Thursday, October 17, 2013

What Do You Think?

By Lacey Villiva
Education Manager

George Mason wrote and spoke prolifically about government, citizenship, liberty, and representation throughout the late 1700s.  For example, he wrote the Virginia Declaration of Rights, was one of the most frequent orators during the Constitutional Convention in 1787, and wrote countless letters to his contemporaries about his ideas on government.

An outspoken critic of the Constitution, he refused to sign the founding document.  He published 17 objections to it, even going so far as to carry spare copies in his pocket, and handing them out to acquaintances.

So begins our newest exhibit at Gunston Hall, which is designed to encourage responses from visitors about the recent government shutdown.  Given George Mason's comments about the way our government was being set up, and we wanted to know what visitors who walk through our door think about his commentary in the context of our current situation.

Since opening last Thursday, we have gotten wonderful responses from staff and visitors, including some younger visitors. They range from simple to complex, and as you might imagine, are emotionally invested in the situation at hand with the government.  Most of them connect to things Mason said about government, or answer specific questions we developed, such as "Do you think the concerns expressed by Mason in the late 1700s remain valid today?"

In the Virginia Declaration of Rights, Mason stated "That no free Government, or the blessing of liberty, can be preserved to any people but by a firm adherence to justice, moderation, temperance, frugality, and virtue, and by frequent recurrence to fundamental principles." One of the responses to that statement was "Government - Frugality - an important aspect of government then and should be now!"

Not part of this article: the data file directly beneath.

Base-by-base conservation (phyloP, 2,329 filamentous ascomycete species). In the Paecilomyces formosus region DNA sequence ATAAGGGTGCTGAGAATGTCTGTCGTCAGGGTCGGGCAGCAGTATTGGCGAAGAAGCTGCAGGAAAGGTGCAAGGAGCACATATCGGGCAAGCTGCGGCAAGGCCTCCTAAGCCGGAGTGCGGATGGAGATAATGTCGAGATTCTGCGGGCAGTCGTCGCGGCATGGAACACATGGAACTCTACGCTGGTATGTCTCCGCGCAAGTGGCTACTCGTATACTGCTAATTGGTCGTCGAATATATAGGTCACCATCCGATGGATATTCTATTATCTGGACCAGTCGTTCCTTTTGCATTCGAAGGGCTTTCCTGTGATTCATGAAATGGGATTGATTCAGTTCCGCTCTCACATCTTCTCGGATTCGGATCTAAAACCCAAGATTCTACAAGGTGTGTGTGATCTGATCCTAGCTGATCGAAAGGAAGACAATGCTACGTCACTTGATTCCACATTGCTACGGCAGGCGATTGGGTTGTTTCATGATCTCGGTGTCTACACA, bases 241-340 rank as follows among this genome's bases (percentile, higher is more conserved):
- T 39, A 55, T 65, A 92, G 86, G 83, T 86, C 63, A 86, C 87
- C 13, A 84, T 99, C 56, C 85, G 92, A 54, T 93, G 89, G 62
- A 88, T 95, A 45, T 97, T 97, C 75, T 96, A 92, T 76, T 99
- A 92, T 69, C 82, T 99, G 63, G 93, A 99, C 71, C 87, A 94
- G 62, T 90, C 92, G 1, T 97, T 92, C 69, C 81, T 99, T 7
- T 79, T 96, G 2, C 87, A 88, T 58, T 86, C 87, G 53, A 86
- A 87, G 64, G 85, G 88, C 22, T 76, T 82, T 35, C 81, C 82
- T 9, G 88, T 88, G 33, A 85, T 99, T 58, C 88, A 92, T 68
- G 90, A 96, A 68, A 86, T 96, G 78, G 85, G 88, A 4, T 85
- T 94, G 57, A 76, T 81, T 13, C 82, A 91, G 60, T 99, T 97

Other participants created a trail of discussion on the salaries of the legislature and whether or not they are being overpaid for their work.  That is very interesting when one considers that in 1992, just a few years before the last government shutdown, the 27th amendment was ratified.  The amendment, which prevents the implementation of Congressional salary changes until after the next election of representatives, was first proposed on September 25, 1789.  No matter which side of the political spectrum our representatives fall upon, it seems they have had money issues from the very beginning; much as Mason feared.

In Mason's Objections to the Constitution, he was also worried about our representatives on a larger scale: "In the House of Representatives, there is not the Substance, but the Shadow only of Representation; which can never produce proper Information in the Legislature, or inspire Confidence in the People; the Laws will therefore be generally made by men little concern’d in, and unacquainted with their Effects and Consequences."  One of our respondents agrees, "He certainly got that right as present circumstances show!"

There's only one question left.  What do you think?  Feel free to leave a comment, or drop by the museum and put up a sticky note.  We'd love to hear what you have to say.

Also, stay tuned!  This "Pop-up" exhibit represents the first of many small, temporary and interactive experiences we plan to produce for the purpose of connecting Mason's writings with contemporary issues.

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